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Abigail Belasen, Khizer Rizvi, Lucy E. Gee, Philip Yeung, Julia Prusik, Adolfo Ramirez-Zamora, Era Hanspal, Priscilla Paiva, Jennifer Durphy, Charles E. Argoff and Julie G. Pilitsis

OBJECTIVE

Chronic pain is a major distressing symptom of Parkinson's disease (PD) that is often undertreated. Subthalamic nucleus (STN) deep brain stimulation (DBS) delivers high-frequency stimulation (HFS) to patients with PD and has been effective in pain relief in a subset of these patients. However, up to 74% of patients develop new pain concerns while receiving STN DBS. Here the authors explore whether altering the frequency of STN DBS changes pain perception as measured through quantitative sensory testing (QST).

METHODS

Using QST, the authors measured thermal and mechanical detection and pain thresholds in 19 patients undergoing DBS via HFS, low-frequency stimulation (LFS), and off conditions in a randomized order. Testing was performed in the region of the body with the most pain and in the lower back in patients without chronic pain.

RESULTS

In the patients with chronic pain, LFS significantly reduced heat detection thresholds as compared with thresholds following HFS (p = 0.029) and in the off state (p = 0.010). Moreover, LFS resulted in increased detection thresholds for mechanical pressure (p = 0.020) and vibration (p = 0.040) compared with these thresholds following HFS. Neither LFS nor HFS led to changes in other mechanical thresholds. In patients without chronic pain, LFS significantly increased mechanical pain thresholds in response to the 40-g pinprick compared with thresholds following HFS (p = 0.032).

CONCLUSIONS

Recent literature has suggested that STN LFS can be useful in treating nonmotor symptoms of PD. Here the authors demonstrated that LFS modulates thermal and mechanical detection to a greater extent than HFS. Low-frequency stimulation is an innovative means of modulating chronic pain in PD patients receiving STN DBS. The authors suggest that STN LFS may be a future option to consider when treating Parkinson's patients in whom pain remains the predominant complaint.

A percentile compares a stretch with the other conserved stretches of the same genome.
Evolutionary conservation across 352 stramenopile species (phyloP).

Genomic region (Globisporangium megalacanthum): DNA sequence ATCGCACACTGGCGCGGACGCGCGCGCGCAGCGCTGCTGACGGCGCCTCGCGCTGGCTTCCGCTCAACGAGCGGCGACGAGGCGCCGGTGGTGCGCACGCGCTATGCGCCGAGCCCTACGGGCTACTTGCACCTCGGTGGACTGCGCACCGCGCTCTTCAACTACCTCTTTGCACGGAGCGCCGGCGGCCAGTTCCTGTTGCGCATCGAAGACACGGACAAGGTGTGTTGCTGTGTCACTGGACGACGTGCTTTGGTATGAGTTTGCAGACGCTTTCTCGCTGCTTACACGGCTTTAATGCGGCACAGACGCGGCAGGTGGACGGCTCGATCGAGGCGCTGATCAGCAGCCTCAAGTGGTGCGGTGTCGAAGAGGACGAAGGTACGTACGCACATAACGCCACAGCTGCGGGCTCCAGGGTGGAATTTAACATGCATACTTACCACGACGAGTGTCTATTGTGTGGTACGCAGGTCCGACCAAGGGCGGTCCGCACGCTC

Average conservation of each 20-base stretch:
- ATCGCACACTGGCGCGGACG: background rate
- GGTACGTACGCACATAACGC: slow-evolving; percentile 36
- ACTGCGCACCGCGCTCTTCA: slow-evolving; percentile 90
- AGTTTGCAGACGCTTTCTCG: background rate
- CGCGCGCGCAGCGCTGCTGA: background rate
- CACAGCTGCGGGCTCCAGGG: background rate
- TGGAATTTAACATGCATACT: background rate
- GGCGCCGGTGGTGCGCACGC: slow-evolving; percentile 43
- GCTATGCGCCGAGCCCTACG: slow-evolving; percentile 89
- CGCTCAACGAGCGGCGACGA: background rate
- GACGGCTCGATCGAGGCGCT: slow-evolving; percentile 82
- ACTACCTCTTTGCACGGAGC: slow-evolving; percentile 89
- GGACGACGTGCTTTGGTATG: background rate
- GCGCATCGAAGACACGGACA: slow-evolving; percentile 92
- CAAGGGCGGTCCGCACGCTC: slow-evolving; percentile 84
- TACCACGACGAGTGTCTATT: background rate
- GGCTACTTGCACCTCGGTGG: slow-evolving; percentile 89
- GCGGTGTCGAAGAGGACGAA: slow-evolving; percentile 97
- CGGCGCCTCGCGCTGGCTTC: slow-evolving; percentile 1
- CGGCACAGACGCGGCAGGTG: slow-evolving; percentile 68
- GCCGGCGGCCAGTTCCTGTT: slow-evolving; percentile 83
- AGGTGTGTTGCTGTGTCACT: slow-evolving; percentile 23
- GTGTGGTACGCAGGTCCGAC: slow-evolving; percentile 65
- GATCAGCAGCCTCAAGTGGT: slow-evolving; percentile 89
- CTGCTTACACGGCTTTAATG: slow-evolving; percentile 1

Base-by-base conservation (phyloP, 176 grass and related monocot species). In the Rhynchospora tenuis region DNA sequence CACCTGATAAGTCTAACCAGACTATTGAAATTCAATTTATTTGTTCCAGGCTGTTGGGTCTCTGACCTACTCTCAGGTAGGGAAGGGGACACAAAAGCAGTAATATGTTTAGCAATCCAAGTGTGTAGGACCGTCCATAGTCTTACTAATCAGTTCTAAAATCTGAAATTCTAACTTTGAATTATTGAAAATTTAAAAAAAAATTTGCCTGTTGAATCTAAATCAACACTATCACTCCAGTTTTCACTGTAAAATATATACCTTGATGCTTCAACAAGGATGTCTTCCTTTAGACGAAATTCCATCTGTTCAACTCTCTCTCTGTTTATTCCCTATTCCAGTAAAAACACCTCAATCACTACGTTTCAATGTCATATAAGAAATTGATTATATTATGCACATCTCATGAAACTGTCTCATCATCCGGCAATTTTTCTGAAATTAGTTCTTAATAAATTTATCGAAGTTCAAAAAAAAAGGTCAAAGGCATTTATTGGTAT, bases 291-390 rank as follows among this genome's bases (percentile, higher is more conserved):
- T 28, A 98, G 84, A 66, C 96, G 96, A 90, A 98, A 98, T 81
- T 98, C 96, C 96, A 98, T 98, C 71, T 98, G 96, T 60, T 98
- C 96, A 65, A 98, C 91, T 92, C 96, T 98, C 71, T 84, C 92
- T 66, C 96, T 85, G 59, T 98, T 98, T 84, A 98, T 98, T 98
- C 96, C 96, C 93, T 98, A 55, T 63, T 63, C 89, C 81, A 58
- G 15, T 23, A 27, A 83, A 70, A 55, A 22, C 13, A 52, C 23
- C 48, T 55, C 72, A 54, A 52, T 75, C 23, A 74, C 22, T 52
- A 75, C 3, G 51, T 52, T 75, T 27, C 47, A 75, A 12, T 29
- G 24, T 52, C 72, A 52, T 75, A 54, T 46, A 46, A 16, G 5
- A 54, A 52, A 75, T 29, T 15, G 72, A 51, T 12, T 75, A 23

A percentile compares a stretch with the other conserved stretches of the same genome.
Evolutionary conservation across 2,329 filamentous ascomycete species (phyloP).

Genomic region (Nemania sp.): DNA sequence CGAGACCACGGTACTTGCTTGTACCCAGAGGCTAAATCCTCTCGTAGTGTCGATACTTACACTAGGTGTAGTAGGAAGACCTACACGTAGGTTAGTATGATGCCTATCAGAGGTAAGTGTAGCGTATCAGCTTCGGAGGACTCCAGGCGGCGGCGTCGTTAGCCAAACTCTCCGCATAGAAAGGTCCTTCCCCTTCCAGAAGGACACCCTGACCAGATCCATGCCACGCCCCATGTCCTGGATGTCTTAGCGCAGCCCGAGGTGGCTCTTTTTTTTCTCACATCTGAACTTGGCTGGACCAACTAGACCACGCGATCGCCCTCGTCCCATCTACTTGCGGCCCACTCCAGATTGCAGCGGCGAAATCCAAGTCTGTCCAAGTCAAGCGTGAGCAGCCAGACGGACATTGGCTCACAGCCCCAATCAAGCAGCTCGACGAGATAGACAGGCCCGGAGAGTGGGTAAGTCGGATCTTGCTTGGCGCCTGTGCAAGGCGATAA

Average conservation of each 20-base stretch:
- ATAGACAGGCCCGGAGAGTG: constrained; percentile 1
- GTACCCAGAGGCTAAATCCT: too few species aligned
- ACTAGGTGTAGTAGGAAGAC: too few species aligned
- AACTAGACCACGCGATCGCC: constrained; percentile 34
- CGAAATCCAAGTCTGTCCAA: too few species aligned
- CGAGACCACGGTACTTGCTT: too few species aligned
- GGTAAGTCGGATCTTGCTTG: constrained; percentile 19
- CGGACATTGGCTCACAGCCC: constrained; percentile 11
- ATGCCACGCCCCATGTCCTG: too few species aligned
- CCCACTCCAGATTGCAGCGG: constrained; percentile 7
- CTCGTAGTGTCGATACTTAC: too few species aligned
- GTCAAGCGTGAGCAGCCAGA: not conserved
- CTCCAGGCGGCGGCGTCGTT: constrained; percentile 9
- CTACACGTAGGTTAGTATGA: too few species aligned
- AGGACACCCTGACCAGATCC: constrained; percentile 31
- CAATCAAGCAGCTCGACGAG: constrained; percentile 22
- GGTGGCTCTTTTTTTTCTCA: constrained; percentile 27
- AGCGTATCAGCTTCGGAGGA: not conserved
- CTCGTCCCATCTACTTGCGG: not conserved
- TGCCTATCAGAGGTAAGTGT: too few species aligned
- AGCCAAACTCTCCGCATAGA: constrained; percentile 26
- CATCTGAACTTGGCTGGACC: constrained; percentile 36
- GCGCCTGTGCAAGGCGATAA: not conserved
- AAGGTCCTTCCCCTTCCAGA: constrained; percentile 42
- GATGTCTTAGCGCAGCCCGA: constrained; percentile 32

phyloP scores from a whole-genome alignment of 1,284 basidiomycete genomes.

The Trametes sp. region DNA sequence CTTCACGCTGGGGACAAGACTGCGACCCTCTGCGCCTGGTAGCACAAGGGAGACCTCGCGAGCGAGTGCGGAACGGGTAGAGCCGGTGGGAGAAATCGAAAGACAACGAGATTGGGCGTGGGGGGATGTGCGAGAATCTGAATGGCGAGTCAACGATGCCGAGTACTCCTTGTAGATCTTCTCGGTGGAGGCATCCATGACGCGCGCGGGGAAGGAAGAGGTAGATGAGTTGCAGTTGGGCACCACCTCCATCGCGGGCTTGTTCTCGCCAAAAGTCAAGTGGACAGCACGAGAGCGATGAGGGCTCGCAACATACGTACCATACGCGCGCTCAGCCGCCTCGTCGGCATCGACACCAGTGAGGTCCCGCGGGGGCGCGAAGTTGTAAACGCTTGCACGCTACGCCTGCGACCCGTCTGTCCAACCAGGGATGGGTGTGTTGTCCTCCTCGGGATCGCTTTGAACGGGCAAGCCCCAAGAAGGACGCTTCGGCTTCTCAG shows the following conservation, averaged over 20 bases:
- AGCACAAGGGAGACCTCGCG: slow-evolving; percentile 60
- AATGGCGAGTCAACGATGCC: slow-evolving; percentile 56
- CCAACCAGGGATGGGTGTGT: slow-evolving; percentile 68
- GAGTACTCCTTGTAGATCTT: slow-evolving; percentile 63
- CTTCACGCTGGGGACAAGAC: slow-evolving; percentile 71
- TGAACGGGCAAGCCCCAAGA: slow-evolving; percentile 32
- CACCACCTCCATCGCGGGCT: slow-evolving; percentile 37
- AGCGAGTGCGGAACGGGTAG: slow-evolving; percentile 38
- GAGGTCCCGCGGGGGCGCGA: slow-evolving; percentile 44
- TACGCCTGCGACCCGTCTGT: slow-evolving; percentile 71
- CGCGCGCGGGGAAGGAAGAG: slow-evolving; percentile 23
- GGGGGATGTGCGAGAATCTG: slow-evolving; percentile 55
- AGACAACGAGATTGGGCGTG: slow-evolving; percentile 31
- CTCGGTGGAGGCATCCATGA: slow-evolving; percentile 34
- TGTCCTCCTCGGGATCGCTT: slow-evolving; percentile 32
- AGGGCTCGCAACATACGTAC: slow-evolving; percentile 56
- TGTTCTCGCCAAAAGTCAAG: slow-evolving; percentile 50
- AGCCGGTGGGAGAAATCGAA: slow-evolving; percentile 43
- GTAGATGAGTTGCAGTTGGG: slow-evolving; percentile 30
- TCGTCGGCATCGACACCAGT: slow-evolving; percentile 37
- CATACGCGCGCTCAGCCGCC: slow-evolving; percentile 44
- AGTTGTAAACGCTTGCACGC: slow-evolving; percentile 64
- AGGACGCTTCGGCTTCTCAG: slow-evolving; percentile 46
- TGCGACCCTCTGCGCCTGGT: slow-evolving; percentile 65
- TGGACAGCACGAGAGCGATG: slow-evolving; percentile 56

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Olga Khazen, Marisa DiMarzio, Kelsey Platanitis, Heather C. Grimaudo, Maria Hancu, Miriam M. Shao, Michael D. Staudt, Lucy Maguire, Vishad V. Sukul, Jennifer Durphy, Era K. Hanspal, Octavian Adam, Eric Molho and Julie G. Pilitsis

OBJECTIVE

Deep brain stimulation (DBS) of the subthalamic nucleus (STN) is known to reduce motor symptoms of Parkinson’s disease (PD). The effects of DBS on various nonmotor symptoms often differ from patient to patient. The factors that determine whether or not a patient will respond to treatment have not been elucidated. Here, the authors evaluated sex differences in pain relief after DBS for PD.

METHODS

The authors prospectively evaluated 20 patients preoperatively and postoperatively after bilateral STN DBS with the validated numeric rating scale (NRS), Revised Oswestry Disability Index for low-back pain (RODI), and King’s Parkinson’s Disease Pain Scale (KPDPS) and assessed the impact of sex as a biological variable.

RESULTS

The cohort consisted of 6 female and 14 male patients with a mean duration of 11.8 ± 2.0 months since DBS surgery. Females were significantly older (p = 0.02). Covariate analysis, however, showed no effect of age, stimulation settings, or other confounding variables. KPDPS total scores statistically significantly improved only among males (p < 0.001). Males improved more than females in musculoskeletal and chronic subsets of the KPDPS (p = 0.03 and p = 0.01, respectively). RODI scores significantly improved in males but not in females (p = 0.03 and p = 0.30, respectively). Regarding the NRS score, the improvements seen in both sexes in NRS were not significant.

CONCLUSIONS

Although it is well recognized that pain complaints in PD are different between men and women, this study is unique in that it examines the sex-specific DBS effects on this symptom. Considering sex as a biological variable may have important implications for DBS pain outcome studies moving forward.